Even after Facebook’s IPO “disappointment,” there was a lot of action around social media marketing startups last week. Perhaps it’s because the industry recognizes that the challenges in monetizing Facebook and other social media present big opportunities for companies that can help. Salesforce.com bought Buddy Media for nearly $700 million and Oracle announced it would buy its second company in two weeks. At the same time, two social media marketing companies – Shoutlet and Unified Social – raised about $15 million apiece.
While these transactions are riding the same uber-trend, it’s too simple to just say: “social media marketing technology is hot,” or “get ready for market consolidation.” In the overall social media marketing ecosystem, some combinations make more sense than others.
Who buys social CRM?
The big guys are buying technology and services companies to roll up into social CRM offerings. But most of them have little experience selling to advertisers or publishers, two big constituencies in in the social marketing ecosystem. Gartner says that by 2017 CMOs will spend more money on technology than CIOs. That seems like a stretch, even to a social media analyst like myself. But reports of billion-dollar ad sales for Twitter seem aggressive, too. Regardless of the final total, marketing-technology spending is a potential new growth area for enterprise software companies.
Larry Ellison claims Oracle took a look at Buddy Media, but got the company it wanted when it announced it would purchase Vitrue. Both companies offer technologies and services that help advertisers and marketers manage social media campaigns on Facebook, Twitter and across the web. Last week Oracle added to its portfolio Collective Intellect, which makes semantic analysis software it says works faster and cheaper than natural language analysis. Oracle is fleshing out its SaaS offerings with technologies for integrating social data into marketing functions like customer analysis and service, and it has eyes for social-media style enterprise collaboration. But it doesn’t have much history working with advertising agencies or the advertisers directly.
Buddy Media, Salesforce’s biggest-ever acquisition, adds heft to Salesforce’s social media monitoring tools from Radian6. Salesforce has similar ambitions to Oracle’s, and similar expertise. Buddy Media CEO Michael Lazerow says his company needed to ramp up its own sales force to grow faster. But it’s pretty clear from this interview that Salesforce has had to add personnel that know how to sell into unfamiliar marketing functions. That’s not a condemnation, but a sign that it recognizes there are different customers for social media advertising tech.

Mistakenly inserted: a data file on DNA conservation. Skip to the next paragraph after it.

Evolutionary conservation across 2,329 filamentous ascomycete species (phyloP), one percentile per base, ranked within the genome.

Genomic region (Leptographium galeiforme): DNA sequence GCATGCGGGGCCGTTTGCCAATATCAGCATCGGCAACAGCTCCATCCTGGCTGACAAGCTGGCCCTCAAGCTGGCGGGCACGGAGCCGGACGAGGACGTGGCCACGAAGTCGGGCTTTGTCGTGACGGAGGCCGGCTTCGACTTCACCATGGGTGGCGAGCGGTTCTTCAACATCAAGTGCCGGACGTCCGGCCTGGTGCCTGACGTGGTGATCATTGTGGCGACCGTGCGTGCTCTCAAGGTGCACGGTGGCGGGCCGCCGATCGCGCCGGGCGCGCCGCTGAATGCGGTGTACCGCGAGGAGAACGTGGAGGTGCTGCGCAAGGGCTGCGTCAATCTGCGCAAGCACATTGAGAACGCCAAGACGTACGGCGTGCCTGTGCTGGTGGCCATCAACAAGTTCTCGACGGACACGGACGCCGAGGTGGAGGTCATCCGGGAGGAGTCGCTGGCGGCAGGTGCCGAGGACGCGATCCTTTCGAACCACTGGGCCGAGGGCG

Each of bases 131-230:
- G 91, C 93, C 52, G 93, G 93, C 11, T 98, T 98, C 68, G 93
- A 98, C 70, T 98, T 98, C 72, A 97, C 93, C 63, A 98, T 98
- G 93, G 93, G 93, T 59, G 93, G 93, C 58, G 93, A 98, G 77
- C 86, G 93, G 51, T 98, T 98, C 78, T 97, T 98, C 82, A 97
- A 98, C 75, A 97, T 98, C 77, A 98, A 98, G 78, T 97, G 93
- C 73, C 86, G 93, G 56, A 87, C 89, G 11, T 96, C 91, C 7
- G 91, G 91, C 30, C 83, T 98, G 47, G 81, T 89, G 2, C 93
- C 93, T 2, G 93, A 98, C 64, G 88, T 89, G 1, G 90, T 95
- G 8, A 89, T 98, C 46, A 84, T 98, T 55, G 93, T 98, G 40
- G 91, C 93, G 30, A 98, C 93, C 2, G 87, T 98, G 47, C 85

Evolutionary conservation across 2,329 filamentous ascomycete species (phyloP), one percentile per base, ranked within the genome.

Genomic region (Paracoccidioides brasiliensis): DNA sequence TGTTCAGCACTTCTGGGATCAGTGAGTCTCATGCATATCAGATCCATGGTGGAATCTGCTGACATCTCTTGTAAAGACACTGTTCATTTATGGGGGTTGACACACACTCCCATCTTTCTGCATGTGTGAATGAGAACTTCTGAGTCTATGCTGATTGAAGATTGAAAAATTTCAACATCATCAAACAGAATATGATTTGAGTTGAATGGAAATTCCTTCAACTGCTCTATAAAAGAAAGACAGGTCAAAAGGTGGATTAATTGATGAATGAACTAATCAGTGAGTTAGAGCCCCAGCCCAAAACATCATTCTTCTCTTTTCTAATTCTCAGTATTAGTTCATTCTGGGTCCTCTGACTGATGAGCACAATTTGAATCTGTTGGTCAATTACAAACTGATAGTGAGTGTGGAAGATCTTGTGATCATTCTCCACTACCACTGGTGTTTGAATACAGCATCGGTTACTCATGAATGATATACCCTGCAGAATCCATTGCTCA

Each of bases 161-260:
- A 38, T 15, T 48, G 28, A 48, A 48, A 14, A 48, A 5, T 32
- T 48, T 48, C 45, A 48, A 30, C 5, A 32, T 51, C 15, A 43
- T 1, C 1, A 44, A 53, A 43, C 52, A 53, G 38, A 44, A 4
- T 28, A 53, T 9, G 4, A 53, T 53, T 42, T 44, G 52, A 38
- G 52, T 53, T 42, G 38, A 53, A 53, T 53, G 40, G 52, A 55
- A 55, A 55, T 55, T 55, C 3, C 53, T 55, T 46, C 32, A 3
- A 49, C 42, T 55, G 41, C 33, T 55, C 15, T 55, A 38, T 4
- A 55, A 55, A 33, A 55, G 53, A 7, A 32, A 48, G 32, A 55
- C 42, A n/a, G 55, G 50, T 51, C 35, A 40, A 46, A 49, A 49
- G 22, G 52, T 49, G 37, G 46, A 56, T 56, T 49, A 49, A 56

Meanwhile, on the advertising side
Google might have been looking at Buddy Media, too. Google, and other big companies like Adobe and Microsoft, have more experience in selling services for advertising and web publishing. A truism of social media and content marketing is that advertisers are now publishers. Adobe announced Adobe Social in March, which will in theory unite a suite of social media management tools from its Efficient Frontier/Context Optional acquisition with social analytics.
But there are good reasons to believe the social media ad ecosystem won’t consolidate to a handful of big players. Sure, just as in the overly complex online display advertising space, there’s a case to be made for knitting together companies to provide a simpler, easier to manage solution for buyers or sellers. But there is also a need to maintain natural, healthy adversarial roles between marketing buyers, sellers, and “counters.” Otherwise, you have conflicts of interest – the fox guarding the henhouse. That’s why Shoutlet might be able to stay independent and focus on brand advertisers and agencies, and why Unified Social took an investment from Advance Publications, the parent company of the Conde Nast magazine empire.
That same dynamic exists for data collection, with the additional twist of maintaining consumer privacy via aggregation and clearing-house functions. Advertisers will never completely trust data from the companies selling them ad inventory. The Nielsens and Experians – which bought Conversen in May – of the world can be arms sellers to both sides.